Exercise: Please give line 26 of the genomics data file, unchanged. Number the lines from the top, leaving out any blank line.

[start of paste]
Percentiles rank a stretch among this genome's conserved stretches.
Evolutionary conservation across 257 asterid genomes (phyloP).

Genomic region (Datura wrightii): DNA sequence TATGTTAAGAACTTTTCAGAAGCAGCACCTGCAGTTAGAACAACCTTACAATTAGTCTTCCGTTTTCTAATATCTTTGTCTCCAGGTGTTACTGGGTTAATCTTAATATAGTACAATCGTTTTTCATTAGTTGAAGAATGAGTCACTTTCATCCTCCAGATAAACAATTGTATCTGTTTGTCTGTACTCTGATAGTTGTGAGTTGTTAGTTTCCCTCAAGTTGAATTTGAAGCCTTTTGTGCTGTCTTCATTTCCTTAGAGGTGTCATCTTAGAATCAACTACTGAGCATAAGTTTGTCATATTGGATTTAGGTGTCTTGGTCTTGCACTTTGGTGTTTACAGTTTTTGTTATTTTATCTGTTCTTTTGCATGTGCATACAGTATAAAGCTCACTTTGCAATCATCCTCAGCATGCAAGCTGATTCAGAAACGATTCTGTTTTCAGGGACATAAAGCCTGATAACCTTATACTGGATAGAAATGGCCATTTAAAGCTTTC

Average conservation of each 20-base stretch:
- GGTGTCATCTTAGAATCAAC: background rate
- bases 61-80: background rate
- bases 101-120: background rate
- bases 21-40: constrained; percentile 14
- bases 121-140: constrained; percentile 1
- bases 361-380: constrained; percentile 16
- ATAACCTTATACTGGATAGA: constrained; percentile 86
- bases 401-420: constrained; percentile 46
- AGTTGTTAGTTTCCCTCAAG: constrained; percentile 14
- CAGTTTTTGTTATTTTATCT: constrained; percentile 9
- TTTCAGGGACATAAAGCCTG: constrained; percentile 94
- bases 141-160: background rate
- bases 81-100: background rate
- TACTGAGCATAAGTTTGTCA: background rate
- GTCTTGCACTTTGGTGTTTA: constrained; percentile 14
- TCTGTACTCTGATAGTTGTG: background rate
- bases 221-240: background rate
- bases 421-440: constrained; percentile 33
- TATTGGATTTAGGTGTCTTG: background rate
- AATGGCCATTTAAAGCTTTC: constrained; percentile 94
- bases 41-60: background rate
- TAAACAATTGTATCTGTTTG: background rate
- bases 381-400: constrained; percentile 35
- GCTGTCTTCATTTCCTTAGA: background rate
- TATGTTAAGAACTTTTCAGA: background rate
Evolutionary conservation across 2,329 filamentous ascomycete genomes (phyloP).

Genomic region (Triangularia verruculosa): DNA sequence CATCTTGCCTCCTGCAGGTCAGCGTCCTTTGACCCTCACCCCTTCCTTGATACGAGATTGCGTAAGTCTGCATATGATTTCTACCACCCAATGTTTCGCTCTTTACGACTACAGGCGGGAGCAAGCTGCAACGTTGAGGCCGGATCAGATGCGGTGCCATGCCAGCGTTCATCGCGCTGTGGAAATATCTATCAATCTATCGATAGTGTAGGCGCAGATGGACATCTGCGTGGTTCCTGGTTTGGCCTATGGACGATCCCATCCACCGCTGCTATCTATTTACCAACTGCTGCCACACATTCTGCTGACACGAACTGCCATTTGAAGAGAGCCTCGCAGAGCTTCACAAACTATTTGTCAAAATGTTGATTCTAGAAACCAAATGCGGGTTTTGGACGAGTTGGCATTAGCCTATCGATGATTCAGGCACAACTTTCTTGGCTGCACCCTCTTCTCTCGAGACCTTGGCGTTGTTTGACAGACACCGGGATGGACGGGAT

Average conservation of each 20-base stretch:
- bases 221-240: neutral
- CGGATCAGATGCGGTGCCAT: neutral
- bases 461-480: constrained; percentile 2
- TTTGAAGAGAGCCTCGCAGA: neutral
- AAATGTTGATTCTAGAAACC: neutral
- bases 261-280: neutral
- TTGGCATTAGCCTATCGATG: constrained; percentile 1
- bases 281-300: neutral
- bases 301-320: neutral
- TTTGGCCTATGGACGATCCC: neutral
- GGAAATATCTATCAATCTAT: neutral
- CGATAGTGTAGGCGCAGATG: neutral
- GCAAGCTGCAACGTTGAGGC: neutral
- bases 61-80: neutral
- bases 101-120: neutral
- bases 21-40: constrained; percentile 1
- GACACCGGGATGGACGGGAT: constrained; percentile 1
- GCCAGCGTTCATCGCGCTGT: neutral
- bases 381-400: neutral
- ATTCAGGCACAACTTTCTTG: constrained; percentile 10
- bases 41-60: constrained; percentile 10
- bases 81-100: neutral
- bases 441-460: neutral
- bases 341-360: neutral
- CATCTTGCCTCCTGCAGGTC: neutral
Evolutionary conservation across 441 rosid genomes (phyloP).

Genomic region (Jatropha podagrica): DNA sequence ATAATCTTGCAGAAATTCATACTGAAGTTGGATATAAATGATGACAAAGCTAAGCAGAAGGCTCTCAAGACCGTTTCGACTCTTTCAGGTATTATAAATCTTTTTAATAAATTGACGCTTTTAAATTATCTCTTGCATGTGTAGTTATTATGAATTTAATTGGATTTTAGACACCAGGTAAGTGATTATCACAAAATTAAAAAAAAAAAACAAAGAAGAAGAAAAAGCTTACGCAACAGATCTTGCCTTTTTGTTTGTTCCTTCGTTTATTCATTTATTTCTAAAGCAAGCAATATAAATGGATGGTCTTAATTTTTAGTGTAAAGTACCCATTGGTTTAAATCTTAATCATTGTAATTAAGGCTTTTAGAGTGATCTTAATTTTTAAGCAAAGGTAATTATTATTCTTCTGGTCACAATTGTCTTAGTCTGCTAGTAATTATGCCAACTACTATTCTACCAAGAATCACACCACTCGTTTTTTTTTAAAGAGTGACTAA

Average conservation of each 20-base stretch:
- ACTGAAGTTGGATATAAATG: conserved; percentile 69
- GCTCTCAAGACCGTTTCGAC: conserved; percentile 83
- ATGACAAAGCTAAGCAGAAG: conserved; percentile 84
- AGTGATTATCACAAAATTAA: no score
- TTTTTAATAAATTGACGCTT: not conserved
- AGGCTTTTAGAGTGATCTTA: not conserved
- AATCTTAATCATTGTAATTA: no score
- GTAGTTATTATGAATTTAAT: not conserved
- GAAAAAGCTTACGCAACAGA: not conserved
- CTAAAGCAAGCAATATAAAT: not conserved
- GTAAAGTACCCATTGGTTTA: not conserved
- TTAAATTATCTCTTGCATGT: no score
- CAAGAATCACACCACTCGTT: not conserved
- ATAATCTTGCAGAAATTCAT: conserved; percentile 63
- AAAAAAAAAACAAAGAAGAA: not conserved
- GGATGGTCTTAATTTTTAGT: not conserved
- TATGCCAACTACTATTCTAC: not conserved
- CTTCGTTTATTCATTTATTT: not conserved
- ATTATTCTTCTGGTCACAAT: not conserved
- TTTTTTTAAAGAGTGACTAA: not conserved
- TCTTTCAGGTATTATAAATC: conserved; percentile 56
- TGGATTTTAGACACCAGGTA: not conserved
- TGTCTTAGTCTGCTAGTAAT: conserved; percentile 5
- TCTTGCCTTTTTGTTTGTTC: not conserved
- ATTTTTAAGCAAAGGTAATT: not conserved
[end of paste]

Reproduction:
- TAAACAATTGTATCTGTTTG: background rate